(p. 22) And that’s in one country. The US actually had its lowest heart disease rates since the 1950s.
…The new US Heart Foundation report finds that, globally, cardiovascular disease continues to impact both the prevalence of heart disease (including heart attack) and the number of people who die from heart disease….The study finds that heart disease still kills an estimated 2.9 million people each year (more than in 1960) in 40 countriesThe most common risk factors for heart disease globally include age, ethnicity, sex, obesity, hypertension, smoking, socioeconomic status, the use of cardioprotective drugs (such as statins), physical activity level, and other lifestyle factors…. Heart disease is the leading cause of preventable death globally, with the number of deaths related to the condition rising from 6.7 million in 1960 to 27.1 million in 2010… This is significant, however, because the current Heart Foundation report only lists the leading 10 causes of death… It’s widely acknowledged among health experts that heart disease is the number one killer. At the same time, the Heart Foundation report finds that the rates of all major heart conditions globally fell to historic lows in the last two decades, despite the continued rise in worldwide mortality from heart disease…. The rise in life expectancy globally and in death rates worldwide is the result of the world’s improving health statistics… If one factor of the rise in death rates is mortality from cardiovascular disease that is not linked to smoking or a healthy lifestyle, then the rise is due more to overall socioeconomic factors than to smoking in fact, with tobacco use becoming increasingly common as people live longer. (p. 23)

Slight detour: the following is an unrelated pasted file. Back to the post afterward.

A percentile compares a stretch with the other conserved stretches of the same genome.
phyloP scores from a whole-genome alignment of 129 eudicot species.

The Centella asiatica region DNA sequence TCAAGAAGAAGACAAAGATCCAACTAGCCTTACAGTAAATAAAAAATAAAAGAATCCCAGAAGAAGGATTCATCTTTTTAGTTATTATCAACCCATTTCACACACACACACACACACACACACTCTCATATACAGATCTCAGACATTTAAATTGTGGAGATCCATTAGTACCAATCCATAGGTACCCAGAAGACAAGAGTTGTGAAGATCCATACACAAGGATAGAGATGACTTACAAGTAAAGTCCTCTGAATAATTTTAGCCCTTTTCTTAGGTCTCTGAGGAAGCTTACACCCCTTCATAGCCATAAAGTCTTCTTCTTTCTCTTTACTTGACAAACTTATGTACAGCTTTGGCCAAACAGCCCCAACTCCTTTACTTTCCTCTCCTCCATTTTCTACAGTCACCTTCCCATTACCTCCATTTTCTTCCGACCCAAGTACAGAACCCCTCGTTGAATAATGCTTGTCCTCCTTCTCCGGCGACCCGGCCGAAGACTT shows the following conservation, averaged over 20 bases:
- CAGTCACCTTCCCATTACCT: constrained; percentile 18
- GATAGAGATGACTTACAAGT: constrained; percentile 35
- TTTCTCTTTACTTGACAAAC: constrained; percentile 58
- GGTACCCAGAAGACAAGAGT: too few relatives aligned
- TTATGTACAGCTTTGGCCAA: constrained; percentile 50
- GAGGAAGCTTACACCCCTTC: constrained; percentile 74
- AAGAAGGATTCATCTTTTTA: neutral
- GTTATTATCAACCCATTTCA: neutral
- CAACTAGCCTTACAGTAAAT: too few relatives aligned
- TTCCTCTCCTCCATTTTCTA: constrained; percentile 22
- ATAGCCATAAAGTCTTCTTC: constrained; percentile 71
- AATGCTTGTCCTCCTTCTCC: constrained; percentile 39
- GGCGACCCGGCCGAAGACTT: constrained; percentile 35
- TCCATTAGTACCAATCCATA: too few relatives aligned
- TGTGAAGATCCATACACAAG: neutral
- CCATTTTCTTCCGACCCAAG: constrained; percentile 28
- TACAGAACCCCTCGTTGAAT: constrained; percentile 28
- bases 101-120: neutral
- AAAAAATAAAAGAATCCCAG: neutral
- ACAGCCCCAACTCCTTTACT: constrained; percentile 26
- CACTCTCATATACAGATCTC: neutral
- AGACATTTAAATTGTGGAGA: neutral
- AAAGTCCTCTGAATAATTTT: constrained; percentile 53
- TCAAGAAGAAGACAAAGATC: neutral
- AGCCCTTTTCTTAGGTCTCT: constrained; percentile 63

[O]ur new report points to a growing world knowledge gap over the cause of heart disease, and is consistent with trends in the international medical community, where increasing knowledge and concern about a variety of factors, such as blood pressure, physical disease, diet and physical inactivity, are bearing fruit The evidence is increasingly compelling that dietary patterns, energy levels, hormone levels and the impact of the immune system play a large role in the pathogenesis of heart disease worldwide In addition to increasing knowledge and awareness, some heart disease cases are getting worse, and more and more families are struggling to find ways to prevent or manage heart disease, even as they face a steep, multiyear cost if they can’t get the right treatment. The increase in mortality from heart disease is also increasing, even though there have been modest declines in the rate of mortality overall. There are also continuing efforts to reduce the burden of non-communicable diseases. This report points to a growing world knowledge gap over the cause of heart disease. It does nothing to address any of these in any context. Any discussion of diet or exercise is never discussed at all… The conclusions draw few conclusions from this report besides the fact that there is no universally agreed upon dietary advice with regard to heart disease [T]he scientific establishment has no consensus about which foods are associated with heart disease and what actions might reduce the risk of heart disease, and for how long, or even if there is a consensus at all (p. 23) And this is not mere opinion… There’s no consensus about the cause of heart disease, there’s no consensus on an effective course of action, there’s no consensus about whether any one set of actions would do any good at all for heart disease overall… A major international study published in the American Journal of Epidemiology, the largest to date on the causes and circumstances of heart failure, found no conclusive evidence that a diet rich in fat is to blame for heart disease. But the evidence to back up that conclusion was much less conclusive. A major international study published in Heart and Stroke in 2007 concluded that a particular dietary pattern did not contribute to the causation of heart failure or stroke In other words, there is no scientific consensus that a diet rich in fat is the principal cause of heart failure or heart disease, and there is also no scientific consensus that many common dietary items are implicated in those conditions. These findings are consistent with the more nuanced and controversial conclusion that the cause of coronary artery disease remains unknown in part because there is too little evidence linking common dietary items A major international study published in the Journal of the American Heart Association…has concluded that neither the traditional diets of the Americas as currently consumed nor the common Western diets of western developed countries are associated with risk of cardiovascular disease as defined by the Framingham Heart Study (p. 48) Heart failure remains the leading cause of death worldwide and is the third leading cause of death worldwide, after cancer and the leading cause of death from ischaemic heart disease… And this leads us to another aspect to the study, one that deserves particular attention…. The study concluded that there is insufficient evidence to state that high consumption of saturated fat and alcohol is an important contributor to the development of coronary heart disease. In fact, the authors of the study concluded that the effect of those two groups (alcohol and saturated fat consumption) is more likely to be a confound